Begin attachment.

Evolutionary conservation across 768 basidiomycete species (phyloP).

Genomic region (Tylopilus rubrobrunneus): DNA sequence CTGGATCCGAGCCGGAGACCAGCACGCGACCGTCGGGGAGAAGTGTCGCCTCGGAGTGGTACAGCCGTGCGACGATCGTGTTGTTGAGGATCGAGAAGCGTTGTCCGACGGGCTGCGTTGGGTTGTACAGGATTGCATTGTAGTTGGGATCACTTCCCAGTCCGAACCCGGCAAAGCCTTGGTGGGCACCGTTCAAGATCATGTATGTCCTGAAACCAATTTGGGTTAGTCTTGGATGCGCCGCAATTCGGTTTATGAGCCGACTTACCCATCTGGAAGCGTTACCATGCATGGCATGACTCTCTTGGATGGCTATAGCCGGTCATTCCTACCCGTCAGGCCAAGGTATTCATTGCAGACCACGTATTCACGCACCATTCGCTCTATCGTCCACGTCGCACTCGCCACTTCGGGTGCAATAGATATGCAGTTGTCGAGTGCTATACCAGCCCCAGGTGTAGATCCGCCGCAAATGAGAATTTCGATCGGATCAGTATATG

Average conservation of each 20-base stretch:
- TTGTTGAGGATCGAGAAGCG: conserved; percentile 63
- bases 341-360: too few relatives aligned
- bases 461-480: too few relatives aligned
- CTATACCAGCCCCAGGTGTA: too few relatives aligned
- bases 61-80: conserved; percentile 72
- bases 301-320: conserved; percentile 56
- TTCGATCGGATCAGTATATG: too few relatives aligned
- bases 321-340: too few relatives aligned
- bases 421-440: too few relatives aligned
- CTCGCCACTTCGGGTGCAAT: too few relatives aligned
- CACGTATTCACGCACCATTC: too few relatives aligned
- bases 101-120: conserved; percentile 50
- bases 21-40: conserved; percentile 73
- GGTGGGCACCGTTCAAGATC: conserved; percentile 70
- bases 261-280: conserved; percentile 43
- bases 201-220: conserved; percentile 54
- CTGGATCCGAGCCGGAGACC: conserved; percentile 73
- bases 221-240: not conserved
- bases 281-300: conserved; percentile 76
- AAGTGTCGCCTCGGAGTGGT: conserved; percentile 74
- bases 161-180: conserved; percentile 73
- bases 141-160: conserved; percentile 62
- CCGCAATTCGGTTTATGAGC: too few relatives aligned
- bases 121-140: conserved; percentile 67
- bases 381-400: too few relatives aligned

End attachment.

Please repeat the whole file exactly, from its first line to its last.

Evolutionary conservation across 768 basidiomycete species (phyloP).

Genomic region (Tylopilus rubrobrunneus): DNA sequence CTGGATCCGAGCCGGAGACCAGCACGCGACCGTCGGGGAGAAGTGTCGCCTCGGAGTGGTACAGCCGTGCGACGATCGTGTTGTTGAGGATCGAGAAGCGTTGTCCGACGGGCTGCGTTGGGTTGTACAGGATTGCATTGTAGTTGGGATCACTTCCCAGTCCGAACCCGGCAAAGCCTTGGTGGGCACCGTTCAAGATCATGTATGTCCTGAAACCAATTTGGGTTAGTCTTGGATGCGCCGCAATTCGGTTTATGAGCCGACTTACCCATCTGGAAGCGTTACCATGCATGGCATGACTCTCTTGGATGGCTATAGCCGGTCATTCCTACCCGTCAGGCCAAGGTATTCATTGCAGACCACGTATTCACGCACCATTCGCTCTATCGTCCACGTCGCACTCGCCACTTCGGGTGCAATAGATATGCAGTTGTCGAGTGCTATACCAGCCCCAGGTGTAGATCCGCCGCAAATGAGAATTTCGATCGGATCAGTATATG

Average conservation of each 20-base stretch:
- TTGTTGAGGATCGAGAAGCG: conserved; percentile 63
- bases 341-360: too few relatives aligned
- bases 461-480: too few relatives aligned
- CTATACCAGCCCCAGGTGTA: too few relatives aligned
- bases 61-80: conserved; percentile 72
- bases 301-320: conserved; percentile 56
- TTCGATCGGATCAGTATATG: too few relatives aligned
- bases 321-340: too few relatives aligned
- bases 421-440: too few relatives aligned
- CTCGCCACTTCGGGTGCAAT: too few relatives aligned
- CACGTATTCACGCACCATTC: too few relatives aligned
- bases 101-120: conserved; percentile 50
- bases 21-40: conserved; percentile 73
- GGTGGGCACCGTTCAAGATC: conserved; percentile 70
- bases 261-280: conserved; percentile 43
- bases 201-220: conserved; percentile 54
- CTGGATCCGAGCCGGAGACC: conserved; percentile 73
- bases 221-240: not conserved
- bases 281-300: conserved; percentile 76
- AAGTGTCGCCTCGGAGTGGT: conserved; percentile 74
- bases 161-180: conserved; percentile 73
- bases 141-160: conserved; percentile 62
- CCGCAATTCGGTTTATGAGC: too few relatives aligned
- bases 121-140: conserved; percentile 67
- bases 381-400: too few relatives aligned